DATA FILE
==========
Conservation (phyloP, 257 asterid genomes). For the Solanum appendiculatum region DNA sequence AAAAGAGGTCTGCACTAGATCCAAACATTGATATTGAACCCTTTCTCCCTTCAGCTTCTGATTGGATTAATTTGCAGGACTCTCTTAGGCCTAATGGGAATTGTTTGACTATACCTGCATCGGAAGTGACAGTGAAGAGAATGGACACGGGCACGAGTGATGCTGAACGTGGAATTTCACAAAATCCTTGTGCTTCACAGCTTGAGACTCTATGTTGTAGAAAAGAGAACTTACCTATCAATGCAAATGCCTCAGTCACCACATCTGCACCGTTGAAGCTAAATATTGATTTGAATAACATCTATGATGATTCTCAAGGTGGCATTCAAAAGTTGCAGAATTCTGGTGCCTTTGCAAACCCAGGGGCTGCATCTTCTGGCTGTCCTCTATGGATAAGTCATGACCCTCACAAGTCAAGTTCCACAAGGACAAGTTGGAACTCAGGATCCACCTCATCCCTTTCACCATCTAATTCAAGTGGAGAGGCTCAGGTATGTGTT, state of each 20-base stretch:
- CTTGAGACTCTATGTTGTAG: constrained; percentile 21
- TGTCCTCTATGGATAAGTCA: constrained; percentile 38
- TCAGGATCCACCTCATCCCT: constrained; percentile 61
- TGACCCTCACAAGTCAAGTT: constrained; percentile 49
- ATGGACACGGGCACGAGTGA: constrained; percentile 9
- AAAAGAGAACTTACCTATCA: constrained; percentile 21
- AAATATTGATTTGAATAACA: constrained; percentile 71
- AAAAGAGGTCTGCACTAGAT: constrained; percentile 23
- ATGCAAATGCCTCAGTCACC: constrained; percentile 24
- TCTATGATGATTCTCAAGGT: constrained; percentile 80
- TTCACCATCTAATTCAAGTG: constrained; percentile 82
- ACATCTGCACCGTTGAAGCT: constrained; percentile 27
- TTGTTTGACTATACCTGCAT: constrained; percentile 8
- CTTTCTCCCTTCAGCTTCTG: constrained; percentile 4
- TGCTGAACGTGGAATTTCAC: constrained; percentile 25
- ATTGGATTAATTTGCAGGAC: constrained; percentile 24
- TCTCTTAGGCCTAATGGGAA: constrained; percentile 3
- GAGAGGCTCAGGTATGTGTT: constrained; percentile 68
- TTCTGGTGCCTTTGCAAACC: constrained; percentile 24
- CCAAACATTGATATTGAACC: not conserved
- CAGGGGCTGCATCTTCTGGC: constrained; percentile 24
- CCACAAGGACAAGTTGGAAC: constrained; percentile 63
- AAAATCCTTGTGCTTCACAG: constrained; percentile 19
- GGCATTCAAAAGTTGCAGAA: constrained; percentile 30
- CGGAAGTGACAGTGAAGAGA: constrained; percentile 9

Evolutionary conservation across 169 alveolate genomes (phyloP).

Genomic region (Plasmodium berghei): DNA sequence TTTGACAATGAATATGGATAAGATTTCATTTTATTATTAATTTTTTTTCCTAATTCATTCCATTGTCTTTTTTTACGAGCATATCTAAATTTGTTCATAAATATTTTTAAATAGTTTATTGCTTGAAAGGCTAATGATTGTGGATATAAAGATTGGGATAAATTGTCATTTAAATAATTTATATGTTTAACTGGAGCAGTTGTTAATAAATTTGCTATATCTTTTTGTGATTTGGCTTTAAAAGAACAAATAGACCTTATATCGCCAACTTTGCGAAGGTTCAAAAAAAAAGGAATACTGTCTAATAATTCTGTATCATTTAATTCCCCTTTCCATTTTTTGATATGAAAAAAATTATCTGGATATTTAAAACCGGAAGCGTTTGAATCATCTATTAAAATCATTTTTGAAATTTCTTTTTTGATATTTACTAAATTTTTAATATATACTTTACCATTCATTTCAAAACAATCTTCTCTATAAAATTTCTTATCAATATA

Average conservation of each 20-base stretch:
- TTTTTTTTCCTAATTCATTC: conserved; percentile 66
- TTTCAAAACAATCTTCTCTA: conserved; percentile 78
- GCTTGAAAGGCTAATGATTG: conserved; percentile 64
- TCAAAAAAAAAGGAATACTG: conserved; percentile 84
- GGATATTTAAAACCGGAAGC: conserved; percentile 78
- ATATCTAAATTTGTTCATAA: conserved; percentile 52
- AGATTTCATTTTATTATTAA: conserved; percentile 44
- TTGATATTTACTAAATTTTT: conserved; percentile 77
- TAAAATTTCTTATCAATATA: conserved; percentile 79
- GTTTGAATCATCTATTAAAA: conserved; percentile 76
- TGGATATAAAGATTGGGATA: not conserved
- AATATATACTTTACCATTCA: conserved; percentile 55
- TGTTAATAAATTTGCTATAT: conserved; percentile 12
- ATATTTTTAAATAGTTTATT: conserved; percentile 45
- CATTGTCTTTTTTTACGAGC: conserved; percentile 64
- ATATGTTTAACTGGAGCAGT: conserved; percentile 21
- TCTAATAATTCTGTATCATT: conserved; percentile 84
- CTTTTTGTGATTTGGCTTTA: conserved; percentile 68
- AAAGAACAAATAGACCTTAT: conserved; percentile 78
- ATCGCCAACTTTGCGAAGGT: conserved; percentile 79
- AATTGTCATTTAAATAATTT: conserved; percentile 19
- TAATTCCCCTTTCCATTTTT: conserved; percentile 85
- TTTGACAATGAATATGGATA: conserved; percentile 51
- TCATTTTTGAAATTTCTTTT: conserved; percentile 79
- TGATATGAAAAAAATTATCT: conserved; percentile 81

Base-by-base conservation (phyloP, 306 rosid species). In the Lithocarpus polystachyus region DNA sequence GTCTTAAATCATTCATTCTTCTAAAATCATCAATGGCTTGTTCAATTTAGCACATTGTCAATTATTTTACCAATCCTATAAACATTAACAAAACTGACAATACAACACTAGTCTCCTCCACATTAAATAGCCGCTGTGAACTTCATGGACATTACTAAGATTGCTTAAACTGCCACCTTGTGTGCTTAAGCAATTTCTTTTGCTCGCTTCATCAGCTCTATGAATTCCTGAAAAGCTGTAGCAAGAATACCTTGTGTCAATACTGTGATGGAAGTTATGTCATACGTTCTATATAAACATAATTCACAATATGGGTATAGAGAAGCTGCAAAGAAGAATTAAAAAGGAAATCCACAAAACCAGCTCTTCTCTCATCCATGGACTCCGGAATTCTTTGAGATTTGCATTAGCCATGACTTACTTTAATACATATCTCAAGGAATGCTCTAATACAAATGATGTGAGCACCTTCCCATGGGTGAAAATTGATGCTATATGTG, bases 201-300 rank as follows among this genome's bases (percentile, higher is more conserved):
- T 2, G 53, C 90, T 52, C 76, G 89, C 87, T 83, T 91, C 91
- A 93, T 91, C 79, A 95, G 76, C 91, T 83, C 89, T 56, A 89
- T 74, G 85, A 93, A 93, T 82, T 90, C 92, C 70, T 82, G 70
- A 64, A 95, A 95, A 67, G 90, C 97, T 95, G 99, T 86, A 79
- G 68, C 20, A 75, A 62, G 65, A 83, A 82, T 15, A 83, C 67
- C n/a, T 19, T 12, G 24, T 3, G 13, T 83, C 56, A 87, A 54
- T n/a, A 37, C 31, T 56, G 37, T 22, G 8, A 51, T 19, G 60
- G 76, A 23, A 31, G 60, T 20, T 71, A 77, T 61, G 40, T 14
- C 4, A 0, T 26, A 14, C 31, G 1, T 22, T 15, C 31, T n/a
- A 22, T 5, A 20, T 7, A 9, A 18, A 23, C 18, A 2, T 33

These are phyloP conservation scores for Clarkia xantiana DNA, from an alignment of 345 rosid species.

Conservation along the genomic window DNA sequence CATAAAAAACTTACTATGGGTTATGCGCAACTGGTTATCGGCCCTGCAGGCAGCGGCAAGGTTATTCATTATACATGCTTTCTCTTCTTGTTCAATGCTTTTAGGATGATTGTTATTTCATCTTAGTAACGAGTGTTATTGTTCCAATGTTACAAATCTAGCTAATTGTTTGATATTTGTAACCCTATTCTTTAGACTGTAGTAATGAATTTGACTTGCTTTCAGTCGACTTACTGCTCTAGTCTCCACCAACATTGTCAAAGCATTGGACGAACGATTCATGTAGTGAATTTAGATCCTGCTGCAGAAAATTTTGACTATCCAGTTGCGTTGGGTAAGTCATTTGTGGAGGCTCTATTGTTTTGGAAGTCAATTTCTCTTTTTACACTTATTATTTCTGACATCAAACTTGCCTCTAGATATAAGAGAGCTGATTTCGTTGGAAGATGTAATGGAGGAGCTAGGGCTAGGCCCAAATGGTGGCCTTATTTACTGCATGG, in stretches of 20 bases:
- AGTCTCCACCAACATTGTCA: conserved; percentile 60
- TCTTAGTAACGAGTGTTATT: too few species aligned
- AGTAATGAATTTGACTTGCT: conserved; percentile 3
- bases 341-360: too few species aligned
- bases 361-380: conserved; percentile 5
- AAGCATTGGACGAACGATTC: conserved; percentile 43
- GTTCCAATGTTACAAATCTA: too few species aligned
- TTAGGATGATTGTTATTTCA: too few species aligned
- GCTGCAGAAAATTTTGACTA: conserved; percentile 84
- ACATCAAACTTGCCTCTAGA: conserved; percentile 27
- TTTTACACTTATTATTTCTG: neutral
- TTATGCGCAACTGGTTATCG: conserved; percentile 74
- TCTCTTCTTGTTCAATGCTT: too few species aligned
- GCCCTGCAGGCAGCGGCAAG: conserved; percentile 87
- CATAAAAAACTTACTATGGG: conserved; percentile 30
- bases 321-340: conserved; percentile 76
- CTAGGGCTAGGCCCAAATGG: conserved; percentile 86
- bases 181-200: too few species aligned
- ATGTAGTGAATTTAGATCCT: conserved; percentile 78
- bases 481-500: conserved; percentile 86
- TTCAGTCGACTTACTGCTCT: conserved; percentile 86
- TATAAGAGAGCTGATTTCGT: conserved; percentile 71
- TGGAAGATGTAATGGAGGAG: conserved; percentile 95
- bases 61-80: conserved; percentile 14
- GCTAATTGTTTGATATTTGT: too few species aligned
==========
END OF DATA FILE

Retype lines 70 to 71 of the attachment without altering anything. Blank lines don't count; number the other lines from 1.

- AGTAATGAATTTGACTTGCT: conserved; percentile 3
- bases 341-360: too few species aligned